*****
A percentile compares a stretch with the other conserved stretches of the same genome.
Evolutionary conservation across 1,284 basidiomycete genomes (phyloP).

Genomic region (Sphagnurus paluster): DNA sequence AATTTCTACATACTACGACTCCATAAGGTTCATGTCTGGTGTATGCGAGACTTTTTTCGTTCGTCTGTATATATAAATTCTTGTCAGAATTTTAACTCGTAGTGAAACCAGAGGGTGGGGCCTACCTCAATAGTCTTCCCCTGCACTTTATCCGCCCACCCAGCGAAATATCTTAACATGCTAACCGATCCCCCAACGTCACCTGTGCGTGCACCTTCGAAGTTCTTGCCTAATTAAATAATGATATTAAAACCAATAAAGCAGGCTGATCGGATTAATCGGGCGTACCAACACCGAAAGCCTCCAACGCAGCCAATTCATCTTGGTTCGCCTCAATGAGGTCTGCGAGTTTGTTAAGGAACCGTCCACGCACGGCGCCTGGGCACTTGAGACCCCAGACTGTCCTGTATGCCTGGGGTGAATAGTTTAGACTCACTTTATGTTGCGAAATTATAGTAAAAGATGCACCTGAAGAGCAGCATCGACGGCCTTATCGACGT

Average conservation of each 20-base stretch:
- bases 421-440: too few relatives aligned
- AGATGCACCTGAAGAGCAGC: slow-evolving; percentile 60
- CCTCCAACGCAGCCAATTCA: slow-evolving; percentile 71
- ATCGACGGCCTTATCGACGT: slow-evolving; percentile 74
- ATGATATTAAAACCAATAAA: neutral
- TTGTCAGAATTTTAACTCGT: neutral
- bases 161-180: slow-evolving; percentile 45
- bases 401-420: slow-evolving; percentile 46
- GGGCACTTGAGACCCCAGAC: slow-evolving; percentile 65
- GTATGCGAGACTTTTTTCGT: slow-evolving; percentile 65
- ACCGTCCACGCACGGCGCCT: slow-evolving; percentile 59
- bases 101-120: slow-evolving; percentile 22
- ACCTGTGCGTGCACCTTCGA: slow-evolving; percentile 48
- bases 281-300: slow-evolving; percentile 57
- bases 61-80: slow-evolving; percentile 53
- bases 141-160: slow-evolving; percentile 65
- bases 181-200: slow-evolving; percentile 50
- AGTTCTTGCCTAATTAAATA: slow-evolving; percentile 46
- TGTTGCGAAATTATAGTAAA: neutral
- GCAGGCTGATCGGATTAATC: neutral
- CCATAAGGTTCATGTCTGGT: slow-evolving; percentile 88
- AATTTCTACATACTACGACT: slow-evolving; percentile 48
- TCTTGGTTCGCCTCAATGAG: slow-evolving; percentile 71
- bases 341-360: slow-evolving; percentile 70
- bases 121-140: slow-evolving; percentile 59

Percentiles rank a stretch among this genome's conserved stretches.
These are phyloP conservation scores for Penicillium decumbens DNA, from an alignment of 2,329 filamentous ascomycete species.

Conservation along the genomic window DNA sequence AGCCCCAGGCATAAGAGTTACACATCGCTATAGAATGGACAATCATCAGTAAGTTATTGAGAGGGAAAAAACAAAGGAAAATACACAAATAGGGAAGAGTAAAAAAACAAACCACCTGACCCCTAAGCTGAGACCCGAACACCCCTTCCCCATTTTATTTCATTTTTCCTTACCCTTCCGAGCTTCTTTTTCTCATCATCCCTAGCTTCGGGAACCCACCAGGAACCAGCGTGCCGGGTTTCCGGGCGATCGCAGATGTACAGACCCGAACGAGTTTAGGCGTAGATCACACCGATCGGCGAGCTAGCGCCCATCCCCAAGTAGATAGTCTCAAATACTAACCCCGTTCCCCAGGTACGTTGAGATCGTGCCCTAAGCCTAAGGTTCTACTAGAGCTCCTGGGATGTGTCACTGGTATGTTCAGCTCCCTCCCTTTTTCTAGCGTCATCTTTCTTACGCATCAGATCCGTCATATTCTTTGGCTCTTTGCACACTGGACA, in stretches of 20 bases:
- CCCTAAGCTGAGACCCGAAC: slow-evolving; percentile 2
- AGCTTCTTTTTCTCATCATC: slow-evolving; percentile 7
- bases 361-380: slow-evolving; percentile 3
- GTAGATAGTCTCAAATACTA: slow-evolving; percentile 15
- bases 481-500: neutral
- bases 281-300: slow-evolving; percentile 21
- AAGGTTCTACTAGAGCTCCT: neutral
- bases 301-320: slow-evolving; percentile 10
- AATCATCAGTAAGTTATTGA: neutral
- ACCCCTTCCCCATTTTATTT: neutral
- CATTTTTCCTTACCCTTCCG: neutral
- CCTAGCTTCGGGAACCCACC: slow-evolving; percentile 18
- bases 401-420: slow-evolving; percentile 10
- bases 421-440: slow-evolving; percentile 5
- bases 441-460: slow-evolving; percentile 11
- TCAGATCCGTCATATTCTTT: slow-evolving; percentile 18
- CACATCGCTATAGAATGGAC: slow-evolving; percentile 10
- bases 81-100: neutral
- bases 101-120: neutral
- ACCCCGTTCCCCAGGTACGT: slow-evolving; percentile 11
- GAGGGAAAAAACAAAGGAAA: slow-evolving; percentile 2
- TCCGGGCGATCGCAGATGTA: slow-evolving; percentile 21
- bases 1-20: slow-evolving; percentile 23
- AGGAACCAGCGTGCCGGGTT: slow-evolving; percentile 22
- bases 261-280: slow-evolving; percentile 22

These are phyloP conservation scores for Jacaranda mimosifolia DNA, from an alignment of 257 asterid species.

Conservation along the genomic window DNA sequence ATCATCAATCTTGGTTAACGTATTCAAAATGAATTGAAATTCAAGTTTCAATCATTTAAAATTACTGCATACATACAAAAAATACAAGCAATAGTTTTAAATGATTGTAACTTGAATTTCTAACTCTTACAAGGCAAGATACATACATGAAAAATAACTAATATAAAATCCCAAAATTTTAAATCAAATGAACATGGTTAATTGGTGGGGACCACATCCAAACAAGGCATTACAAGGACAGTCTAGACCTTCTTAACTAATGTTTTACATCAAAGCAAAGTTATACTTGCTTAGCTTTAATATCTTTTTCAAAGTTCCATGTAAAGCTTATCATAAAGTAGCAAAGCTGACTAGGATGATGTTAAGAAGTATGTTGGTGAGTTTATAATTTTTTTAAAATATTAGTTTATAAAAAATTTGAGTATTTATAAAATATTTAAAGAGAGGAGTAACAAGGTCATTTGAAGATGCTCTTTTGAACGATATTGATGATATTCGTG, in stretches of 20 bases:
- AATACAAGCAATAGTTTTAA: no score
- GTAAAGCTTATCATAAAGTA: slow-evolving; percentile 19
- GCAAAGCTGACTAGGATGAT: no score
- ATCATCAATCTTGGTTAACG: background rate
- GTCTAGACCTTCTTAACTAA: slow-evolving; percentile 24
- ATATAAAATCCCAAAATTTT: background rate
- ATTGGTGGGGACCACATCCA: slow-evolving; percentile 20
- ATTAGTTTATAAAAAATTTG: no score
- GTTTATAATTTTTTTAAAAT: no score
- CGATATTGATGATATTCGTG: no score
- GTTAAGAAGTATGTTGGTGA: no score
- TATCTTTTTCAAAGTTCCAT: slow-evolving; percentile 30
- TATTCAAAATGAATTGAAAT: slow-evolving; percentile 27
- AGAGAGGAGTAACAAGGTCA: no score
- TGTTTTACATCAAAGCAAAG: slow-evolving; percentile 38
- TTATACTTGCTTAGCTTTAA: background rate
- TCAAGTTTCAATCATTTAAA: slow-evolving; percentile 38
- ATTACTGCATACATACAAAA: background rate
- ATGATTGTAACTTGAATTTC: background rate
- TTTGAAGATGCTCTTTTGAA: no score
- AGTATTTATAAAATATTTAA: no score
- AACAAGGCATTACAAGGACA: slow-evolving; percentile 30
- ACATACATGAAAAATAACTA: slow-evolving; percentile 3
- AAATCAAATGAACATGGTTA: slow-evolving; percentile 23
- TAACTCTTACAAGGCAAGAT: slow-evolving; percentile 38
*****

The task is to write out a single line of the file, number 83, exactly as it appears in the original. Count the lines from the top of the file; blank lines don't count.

- AAATCAAATGAACATGGTTA: slow-evolving; percentile 23